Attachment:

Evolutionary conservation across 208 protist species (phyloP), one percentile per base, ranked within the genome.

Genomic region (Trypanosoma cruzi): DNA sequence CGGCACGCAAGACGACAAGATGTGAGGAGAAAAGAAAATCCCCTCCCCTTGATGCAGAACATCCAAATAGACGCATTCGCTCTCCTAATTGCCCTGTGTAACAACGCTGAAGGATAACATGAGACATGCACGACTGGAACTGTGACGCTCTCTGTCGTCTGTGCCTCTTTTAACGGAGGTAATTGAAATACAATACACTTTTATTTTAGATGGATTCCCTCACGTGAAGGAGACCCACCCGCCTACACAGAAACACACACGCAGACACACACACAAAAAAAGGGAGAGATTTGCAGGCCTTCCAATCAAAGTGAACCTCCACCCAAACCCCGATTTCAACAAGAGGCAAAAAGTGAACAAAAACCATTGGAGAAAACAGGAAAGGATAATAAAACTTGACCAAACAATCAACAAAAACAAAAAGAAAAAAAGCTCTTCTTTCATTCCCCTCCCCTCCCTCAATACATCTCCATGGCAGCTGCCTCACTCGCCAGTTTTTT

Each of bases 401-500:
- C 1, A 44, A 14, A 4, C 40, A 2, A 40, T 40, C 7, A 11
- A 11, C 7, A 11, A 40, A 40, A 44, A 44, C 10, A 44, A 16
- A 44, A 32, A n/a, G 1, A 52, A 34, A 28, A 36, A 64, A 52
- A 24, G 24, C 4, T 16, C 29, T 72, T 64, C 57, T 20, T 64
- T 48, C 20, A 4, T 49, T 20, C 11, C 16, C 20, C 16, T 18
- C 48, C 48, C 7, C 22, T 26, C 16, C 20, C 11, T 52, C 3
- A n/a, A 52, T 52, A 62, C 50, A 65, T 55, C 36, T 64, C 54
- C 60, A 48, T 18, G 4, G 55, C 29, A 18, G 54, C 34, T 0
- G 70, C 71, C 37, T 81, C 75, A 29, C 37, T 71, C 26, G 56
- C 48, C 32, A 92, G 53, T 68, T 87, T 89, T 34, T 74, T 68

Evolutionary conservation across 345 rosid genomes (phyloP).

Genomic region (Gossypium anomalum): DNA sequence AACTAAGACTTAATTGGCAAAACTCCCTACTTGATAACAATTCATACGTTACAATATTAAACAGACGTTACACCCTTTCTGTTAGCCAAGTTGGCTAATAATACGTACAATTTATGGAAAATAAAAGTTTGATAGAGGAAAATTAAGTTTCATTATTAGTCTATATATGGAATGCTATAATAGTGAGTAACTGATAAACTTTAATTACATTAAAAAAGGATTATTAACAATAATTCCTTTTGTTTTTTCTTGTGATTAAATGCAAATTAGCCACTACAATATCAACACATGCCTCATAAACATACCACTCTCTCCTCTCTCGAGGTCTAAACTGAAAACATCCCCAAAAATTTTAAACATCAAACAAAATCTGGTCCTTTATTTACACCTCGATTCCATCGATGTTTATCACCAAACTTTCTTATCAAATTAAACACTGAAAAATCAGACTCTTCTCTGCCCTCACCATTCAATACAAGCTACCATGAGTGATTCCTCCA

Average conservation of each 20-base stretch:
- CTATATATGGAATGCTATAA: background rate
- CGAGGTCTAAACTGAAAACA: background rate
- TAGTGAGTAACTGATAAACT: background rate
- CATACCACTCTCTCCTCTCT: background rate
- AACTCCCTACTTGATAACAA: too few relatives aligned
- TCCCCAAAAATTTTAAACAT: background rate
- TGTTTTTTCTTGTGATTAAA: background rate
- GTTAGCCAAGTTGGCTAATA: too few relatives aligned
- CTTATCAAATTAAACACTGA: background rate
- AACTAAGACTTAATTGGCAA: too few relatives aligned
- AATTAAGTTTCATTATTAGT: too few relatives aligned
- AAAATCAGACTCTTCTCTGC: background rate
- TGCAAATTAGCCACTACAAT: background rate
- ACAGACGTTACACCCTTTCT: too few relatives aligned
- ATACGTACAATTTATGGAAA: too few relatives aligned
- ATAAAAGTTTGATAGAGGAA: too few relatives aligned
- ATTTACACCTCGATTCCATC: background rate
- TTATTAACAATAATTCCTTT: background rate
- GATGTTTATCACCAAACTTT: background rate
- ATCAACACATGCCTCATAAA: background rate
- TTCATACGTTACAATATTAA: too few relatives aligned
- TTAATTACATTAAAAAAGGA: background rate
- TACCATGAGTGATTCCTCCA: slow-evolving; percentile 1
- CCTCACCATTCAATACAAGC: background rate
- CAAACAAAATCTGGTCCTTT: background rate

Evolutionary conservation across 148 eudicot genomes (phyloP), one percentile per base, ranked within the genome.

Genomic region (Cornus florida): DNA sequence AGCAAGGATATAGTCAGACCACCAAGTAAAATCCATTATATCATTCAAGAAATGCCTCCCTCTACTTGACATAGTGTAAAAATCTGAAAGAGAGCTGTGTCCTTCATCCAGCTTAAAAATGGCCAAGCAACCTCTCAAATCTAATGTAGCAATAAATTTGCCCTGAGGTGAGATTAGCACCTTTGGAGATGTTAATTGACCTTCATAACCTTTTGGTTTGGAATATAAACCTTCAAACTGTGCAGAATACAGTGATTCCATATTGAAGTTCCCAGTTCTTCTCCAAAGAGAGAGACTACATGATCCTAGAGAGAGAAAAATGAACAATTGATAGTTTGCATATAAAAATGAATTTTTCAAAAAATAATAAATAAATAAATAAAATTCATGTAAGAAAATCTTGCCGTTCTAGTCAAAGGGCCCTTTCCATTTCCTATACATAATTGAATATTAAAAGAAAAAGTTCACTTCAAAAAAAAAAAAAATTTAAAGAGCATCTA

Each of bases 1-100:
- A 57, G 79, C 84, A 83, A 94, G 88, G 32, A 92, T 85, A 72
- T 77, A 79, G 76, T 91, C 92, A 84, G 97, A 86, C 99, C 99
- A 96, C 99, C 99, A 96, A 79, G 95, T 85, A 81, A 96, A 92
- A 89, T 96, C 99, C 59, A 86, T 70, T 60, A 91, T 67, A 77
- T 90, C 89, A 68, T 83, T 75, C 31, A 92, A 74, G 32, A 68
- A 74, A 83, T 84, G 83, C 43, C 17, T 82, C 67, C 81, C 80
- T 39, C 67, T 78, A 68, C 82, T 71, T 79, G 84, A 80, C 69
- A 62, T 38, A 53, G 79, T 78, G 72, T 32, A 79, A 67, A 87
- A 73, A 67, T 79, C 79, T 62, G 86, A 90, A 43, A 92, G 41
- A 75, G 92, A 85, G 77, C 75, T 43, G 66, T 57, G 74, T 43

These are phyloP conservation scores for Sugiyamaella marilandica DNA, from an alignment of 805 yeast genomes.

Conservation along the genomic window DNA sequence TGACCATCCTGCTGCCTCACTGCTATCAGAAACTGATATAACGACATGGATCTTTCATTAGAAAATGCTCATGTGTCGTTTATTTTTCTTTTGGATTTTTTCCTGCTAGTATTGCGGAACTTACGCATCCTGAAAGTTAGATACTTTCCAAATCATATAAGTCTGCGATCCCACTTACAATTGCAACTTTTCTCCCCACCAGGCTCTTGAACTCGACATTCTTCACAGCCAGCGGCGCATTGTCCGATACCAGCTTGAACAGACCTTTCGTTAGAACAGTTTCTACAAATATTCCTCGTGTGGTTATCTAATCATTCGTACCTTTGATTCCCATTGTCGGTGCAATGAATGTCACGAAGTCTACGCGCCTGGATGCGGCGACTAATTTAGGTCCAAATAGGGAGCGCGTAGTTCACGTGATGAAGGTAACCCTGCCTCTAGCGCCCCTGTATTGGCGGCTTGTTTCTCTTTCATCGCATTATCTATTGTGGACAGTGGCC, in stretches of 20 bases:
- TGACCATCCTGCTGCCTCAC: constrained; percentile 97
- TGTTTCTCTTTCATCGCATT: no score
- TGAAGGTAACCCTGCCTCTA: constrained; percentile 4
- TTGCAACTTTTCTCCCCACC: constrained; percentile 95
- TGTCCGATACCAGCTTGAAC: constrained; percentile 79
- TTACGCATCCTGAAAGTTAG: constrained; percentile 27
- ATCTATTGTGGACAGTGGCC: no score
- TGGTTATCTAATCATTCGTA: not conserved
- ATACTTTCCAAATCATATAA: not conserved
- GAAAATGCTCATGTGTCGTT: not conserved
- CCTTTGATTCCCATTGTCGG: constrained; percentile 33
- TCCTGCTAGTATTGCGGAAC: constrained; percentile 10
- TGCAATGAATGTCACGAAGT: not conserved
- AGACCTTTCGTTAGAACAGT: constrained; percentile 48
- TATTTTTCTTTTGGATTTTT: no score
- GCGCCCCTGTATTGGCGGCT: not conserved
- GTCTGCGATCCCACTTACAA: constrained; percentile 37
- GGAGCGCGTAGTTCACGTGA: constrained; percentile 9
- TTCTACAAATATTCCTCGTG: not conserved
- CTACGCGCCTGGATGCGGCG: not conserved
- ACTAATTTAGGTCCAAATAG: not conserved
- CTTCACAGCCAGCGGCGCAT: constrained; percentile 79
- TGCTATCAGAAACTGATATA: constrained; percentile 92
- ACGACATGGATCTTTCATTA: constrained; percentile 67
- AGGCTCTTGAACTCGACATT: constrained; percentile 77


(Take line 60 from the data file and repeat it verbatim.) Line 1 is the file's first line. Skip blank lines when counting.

- TTGCAACTTTTCTCCCCACC: constrained; percentile 95